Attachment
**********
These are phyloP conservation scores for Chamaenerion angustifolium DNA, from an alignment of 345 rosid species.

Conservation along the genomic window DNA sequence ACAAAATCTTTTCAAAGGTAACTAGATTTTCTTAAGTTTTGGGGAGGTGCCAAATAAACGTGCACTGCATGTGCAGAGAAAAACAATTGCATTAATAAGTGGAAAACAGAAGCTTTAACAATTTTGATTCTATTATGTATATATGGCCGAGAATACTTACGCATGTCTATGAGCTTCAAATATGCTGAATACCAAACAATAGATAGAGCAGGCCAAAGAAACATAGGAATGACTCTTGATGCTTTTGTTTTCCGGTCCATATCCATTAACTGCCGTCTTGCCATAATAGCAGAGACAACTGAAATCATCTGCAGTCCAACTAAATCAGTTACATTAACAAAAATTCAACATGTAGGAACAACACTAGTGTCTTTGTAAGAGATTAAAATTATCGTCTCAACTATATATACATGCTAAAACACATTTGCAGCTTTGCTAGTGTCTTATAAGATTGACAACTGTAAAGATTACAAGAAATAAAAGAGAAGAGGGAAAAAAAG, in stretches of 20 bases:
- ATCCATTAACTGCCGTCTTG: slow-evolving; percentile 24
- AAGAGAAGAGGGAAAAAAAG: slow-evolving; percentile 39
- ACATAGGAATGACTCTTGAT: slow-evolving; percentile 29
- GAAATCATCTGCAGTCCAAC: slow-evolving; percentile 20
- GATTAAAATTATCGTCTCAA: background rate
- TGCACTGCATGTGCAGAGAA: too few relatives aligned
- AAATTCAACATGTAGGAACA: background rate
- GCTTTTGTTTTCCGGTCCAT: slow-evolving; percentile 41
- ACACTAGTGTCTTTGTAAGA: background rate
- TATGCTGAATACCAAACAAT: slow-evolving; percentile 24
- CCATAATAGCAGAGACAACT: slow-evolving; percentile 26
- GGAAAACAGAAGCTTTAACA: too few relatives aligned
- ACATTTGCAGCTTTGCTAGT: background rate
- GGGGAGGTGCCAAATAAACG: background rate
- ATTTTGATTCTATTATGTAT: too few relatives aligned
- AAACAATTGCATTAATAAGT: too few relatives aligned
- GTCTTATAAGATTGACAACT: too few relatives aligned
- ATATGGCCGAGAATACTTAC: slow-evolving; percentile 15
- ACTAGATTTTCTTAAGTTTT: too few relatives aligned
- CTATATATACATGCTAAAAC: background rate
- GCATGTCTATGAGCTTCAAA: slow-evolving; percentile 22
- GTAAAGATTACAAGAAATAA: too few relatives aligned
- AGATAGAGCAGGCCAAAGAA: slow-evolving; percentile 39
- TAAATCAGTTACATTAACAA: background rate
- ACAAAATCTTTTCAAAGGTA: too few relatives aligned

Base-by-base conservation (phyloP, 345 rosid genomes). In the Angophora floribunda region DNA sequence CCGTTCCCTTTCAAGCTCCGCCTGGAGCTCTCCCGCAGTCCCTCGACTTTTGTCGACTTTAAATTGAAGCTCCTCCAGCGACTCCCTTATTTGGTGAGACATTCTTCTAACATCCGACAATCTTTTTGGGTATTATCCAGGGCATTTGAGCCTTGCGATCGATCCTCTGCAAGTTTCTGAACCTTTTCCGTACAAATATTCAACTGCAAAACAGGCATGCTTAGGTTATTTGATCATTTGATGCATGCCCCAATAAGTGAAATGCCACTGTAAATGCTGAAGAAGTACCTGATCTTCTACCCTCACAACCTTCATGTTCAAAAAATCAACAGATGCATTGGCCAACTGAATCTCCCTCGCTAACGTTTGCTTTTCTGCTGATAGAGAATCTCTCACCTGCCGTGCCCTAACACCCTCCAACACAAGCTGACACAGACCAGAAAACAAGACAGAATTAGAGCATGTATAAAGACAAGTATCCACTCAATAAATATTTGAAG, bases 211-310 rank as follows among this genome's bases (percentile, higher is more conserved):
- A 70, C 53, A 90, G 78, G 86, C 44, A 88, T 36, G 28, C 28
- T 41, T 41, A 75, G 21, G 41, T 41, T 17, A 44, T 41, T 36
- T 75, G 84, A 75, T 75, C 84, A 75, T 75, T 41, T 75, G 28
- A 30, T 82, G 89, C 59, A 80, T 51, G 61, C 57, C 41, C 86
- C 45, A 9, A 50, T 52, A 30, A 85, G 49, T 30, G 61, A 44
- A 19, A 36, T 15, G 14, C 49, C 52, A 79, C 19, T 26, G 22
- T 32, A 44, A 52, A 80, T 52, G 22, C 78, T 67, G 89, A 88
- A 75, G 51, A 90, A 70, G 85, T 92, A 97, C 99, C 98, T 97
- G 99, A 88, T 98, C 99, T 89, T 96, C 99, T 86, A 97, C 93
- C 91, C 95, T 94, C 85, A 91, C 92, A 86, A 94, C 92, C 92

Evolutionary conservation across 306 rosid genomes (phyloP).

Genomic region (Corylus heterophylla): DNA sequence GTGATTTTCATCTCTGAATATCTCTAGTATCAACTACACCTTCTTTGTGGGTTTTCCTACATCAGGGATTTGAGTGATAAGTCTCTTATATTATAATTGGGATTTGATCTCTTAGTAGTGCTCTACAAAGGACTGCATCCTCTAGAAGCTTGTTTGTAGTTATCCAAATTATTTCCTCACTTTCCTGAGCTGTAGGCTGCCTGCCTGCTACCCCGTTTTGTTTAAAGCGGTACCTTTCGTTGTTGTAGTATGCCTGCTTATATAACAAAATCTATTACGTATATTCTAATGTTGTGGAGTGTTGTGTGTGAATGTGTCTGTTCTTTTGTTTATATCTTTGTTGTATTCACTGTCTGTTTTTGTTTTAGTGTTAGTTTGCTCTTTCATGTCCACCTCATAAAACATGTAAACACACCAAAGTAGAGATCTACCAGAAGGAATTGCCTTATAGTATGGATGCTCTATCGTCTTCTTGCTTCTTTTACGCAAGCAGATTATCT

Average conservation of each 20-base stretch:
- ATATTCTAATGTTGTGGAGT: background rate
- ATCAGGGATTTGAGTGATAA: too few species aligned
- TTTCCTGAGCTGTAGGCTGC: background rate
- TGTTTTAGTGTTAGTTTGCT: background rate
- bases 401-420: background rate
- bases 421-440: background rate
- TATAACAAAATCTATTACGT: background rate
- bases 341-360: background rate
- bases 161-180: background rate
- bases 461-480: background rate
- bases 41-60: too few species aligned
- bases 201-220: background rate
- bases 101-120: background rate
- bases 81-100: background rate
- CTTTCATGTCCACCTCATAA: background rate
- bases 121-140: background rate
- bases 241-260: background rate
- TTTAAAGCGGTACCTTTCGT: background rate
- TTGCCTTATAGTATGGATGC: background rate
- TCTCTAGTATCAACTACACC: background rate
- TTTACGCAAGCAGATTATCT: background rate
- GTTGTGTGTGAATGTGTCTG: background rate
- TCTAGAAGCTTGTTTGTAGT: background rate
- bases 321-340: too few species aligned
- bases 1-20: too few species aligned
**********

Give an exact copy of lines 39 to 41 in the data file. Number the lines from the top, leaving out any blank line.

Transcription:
Evolutionary conservation across 306 rosid genomes (phyloP).

Genomic region (Corylus heterophylla): DNA sequence GTGATTTTCATCTCTGAATATCTCTAGTATCAACTACACCTTCTTTGTGGGTTTTCCTACATCAGGGATTTGAGTGATAAGTCTCTTATATTATAATTGGGATTTGATCTCTTAGTAGTGCTCTACAAAGGACTGCATCCTCTAGAAGCTTGTTTGTAGTTATCCAAATTATTTCCTCACTTTCCTGAGCTGTAGGCTGCCTGCCTGCTACCCCGTTTTGTTTAAAGCGGTACCTTTCGTTGTTGTAGTATGCCTGCTTATATAACAAAATCTATTACGTATATTCTAATGTTGTGGAGTGTTGTGTGTGAATGTGTCTGTTCTTTTGTTTATATCTTTGTTGTATTCACTGTCTGTTTTTGTTTTAGTGTTAGTTTGCTCTTTCATGTCCACCTCATAAAACATGTAAACACACCAAAGTAGAGATCTACCAGAAGGAATTGCCTTATAGTATGGATGCTCTATCGTCTTCTTGCTTCTTTTACGCAAGCAGATTATCT

Average conservation of each 20-base stretch: